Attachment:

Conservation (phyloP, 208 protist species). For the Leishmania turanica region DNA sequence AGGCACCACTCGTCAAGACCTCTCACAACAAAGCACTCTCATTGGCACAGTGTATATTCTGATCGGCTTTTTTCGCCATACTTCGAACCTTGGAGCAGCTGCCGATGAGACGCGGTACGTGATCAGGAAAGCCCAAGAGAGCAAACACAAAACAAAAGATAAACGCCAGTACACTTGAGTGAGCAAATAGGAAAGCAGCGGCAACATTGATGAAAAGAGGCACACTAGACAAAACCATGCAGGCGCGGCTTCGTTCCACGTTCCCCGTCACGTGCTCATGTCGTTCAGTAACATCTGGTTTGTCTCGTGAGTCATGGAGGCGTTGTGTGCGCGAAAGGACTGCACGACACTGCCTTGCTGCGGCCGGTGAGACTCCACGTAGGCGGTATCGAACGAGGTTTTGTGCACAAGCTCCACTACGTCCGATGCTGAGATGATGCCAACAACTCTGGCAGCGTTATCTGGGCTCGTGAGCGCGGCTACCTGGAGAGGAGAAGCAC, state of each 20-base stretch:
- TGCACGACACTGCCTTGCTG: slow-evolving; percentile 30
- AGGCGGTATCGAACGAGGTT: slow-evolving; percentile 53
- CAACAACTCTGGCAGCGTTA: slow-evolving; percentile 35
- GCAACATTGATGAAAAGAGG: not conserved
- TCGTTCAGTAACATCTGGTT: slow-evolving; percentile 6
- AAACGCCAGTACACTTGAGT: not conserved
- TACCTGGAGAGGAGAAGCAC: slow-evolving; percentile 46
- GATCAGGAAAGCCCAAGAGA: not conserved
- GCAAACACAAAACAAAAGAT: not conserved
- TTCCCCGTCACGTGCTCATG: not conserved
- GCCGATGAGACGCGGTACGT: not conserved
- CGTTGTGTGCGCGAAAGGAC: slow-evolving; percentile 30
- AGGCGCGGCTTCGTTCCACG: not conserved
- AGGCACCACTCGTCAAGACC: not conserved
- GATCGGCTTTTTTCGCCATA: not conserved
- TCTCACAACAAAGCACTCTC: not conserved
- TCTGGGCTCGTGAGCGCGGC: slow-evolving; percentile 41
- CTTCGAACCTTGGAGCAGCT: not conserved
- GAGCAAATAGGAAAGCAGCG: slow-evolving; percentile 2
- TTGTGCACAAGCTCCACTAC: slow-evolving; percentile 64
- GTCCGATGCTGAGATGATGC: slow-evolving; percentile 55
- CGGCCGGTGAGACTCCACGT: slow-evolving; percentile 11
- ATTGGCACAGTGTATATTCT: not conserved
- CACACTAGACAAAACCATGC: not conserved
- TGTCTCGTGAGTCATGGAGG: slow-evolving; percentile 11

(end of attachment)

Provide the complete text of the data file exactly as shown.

Conservation (phyloP, 208 protist species). For the Leishmania turanica region DNA sequence AGGCACCACTCGTCAAGACCTCTCACAACAAAGCACTCTCATTGGCACAGTGTATATTCTGATCGGCTTTTTTCGCCATACTTCGAACCTTGGAGCAGCTGCCGATGAGACGCGGTACGTGATCAGGAAAGCCCAAGAGAGCAAACACAAAACAAAAGATAAACGCCAGTACACTTGAGTGAGCAAATAGGAAAGCAGCGGCAACATTGATGAAAAGAGGCACACTAGACAAAACCATGCAGGCGCGGCTTCGTTCCACGTTCCCCGTCACGTGCTCATGTCGTTCAGTAACATCTGGTTTGTCTCGTGAGTCATGGAGGCGTTGTGTGCGCGAAAGGACTGCACGACACTGCCTTGCTGCGGCCGGTGAGACTCCACGTAGGCGGTATCGAACGAGGTTTTGTGCACAAGCTCCACTACGTCCGATGCTGAGATGATGCCAACAACTCTGGCAGCGTTATCTGGGCTCGTGAGCGCGGCTACCTGGAGAGGAGAAGCAC, state of each 20-base stretch:
- TGCACGACACTGCCTTGCTG: slow-evolving; percentile 30
- AGGCGGTATCGAACGAGGTT: slow-evolving; percentile 53
- CAACAACTCTGGCAGCGTTA: slow-evolving; percentile 35
- GCAACATTGATGAAAAGAGG: not conserved
- TCGTTCAGTAACATCTGGTT: slow-evolving; percentile 6
- AAACGCCAGTACACTTGAGT: not conserved
- TACCTGGAGAGGAGAAGCAC: slow-evolving; percentile 46
- GATCAGGAAAGCCCAAGAGA: not conserved
- GCAAACACAAAACAAAAGAT: not conserved
- TTCCCCGTCACGTGCTCATG: not conserved
- GCCGATGAGACGCGGTACGT: not conserved
- CGTTGTGTGCGCGAAAGGAC: slow-evolving; percentile 30
- AGGCGCGGCTTCGTTCCACG: not conserved
- AGGCACCACTCGTCAAGACC: not conserved
- GATCGGCTTTTTTCGCCATA: not conserved
- TCTCACAACAAAGCACTCTC: not conserved
- TCTGGGCTCGTGAGCGCGGC: slow-evolving; percentile 41
- CTTCGAACCTTGGAGCAGCT: not conserved
- GAGCAAATAGGAAAGCAGCG: slow-evolving; percentile 2
- TTGTGCACAAGCTCCACTAC: slow-evolving; percentile 64
- GTCCGATGCTGAGATGATGC: slow-evolving; percentile 55
- CGGCCGGTGAGACTCCACGT: slow-evolving; percentile 11
- ATTGGCACAGTGTATATTCT: not conserved
- CACACTAGACAAAACCATGC: not conserved
- TGTCTCGTGAGTCATGGAGG: slow-evolving; percentile 11